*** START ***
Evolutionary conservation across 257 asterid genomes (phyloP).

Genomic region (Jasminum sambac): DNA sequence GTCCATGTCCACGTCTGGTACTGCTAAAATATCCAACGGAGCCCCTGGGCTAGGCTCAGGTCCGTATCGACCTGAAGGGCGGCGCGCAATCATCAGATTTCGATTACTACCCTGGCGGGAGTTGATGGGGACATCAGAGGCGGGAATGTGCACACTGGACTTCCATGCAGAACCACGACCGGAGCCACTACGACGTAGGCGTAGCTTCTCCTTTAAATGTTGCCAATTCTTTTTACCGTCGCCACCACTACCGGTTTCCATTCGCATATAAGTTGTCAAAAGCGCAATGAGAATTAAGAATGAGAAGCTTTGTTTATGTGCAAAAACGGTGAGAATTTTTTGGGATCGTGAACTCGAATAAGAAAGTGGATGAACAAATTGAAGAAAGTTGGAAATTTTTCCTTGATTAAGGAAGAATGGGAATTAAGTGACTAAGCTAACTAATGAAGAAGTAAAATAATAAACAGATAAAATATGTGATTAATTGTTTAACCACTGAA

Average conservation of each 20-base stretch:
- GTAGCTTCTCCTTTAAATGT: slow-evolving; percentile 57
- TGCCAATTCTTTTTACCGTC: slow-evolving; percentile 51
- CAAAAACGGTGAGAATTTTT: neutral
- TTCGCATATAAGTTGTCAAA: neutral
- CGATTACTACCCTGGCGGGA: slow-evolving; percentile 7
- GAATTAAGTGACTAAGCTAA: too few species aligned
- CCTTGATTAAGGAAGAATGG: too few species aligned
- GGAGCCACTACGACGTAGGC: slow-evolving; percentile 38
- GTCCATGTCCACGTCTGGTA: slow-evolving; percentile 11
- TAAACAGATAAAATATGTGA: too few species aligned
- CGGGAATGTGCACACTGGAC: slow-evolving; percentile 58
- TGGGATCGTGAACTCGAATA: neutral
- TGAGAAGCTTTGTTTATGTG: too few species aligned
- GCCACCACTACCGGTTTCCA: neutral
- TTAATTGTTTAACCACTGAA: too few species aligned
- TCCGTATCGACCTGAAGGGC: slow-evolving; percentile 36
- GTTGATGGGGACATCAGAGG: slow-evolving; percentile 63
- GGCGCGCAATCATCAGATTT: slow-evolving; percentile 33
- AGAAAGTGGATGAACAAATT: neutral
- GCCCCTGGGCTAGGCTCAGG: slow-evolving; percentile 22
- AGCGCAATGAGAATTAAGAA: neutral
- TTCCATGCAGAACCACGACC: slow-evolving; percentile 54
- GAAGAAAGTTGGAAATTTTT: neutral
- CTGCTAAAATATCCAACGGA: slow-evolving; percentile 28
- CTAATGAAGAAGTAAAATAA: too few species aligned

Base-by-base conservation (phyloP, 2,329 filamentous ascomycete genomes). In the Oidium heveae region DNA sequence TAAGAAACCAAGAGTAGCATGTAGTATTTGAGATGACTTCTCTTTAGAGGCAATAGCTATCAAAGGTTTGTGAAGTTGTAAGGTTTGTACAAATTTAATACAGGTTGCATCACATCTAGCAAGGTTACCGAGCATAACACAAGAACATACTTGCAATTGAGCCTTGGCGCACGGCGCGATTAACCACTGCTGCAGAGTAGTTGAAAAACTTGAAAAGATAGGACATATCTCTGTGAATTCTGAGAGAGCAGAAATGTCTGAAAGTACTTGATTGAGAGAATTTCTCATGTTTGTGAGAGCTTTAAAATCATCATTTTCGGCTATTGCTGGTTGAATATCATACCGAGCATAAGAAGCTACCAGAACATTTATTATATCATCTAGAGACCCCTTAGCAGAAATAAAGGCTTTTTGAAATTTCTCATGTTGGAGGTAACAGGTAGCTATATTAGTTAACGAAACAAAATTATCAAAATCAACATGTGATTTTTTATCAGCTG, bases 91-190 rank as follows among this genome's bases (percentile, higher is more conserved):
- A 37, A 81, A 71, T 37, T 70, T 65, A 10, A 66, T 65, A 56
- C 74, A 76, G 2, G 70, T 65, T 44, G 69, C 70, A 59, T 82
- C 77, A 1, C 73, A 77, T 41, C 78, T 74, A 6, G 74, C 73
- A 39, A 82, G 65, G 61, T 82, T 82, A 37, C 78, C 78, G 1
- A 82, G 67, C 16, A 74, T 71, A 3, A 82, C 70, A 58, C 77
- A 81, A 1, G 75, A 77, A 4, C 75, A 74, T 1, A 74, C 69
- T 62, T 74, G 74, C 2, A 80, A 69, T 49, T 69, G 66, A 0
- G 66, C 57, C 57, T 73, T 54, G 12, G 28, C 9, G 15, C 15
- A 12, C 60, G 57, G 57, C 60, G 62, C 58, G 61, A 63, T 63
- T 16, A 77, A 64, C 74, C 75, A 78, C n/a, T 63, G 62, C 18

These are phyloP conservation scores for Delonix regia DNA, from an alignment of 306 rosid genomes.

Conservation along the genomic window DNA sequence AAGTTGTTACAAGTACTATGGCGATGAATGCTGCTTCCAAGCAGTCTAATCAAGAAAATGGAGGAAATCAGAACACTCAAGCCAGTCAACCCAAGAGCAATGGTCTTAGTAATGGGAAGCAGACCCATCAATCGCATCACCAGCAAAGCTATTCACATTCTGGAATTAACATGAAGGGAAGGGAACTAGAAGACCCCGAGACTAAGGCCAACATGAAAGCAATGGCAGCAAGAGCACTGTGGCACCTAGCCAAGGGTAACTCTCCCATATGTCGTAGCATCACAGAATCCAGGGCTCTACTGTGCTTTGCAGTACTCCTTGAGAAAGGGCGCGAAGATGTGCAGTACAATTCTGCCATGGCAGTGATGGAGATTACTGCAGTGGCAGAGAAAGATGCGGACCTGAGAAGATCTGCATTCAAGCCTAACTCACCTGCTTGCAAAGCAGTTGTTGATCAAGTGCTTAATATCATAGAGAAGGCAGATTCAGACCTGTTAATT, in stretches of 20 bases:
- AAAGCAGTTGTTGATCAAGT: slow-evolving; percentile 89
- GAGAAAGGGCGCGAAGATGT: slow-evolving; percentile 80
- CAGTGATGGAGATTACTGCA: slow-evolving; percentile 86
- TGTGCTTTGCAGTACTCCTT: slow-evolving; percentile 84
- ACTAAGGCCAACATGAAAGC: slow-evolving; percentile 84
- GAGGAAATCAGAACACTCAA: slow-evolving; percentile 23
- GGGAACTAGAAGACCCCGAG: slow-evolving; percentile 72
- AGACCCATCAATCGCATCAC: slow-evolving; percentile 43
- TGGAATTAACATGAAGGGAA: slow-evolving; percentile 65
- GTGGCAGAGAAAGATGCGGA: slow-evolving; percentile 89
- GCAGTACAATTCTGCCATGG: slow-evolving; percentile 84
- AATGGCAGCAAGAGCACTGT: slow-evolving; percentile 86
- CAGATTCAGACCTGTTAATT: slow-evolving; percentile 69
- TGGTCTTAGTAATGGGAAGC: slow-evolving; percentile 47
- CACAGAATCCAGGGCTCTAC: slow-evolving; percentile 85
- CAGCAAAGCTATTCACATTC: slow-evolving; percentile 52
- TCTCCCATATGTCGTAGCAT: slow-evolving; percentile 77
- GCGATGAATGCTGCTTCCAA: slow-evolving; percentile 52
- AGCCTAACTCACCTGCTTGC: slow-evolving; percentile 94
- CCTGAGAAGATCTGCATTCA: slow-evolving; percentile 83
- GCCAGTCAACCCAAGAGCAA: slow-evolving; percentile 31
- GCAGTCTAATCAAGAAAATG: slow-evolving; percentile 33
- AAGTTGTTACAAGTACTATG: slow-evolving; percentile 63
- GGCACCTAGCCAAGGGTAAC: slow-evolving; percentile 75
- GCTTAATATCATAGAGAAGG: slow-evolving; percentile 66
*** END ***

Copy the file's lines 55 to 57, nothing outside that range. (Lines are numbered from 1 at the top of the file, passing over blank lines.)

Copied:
- TGGTCTTAGTAATGGGAAGC: slow-evolving; percentile 47
- CACAGAATCCAGGGCTCTAC: slow-evolving; percentile 85
- CAGCAAAGCTATTCACATTC: slow-evolving; percentile 52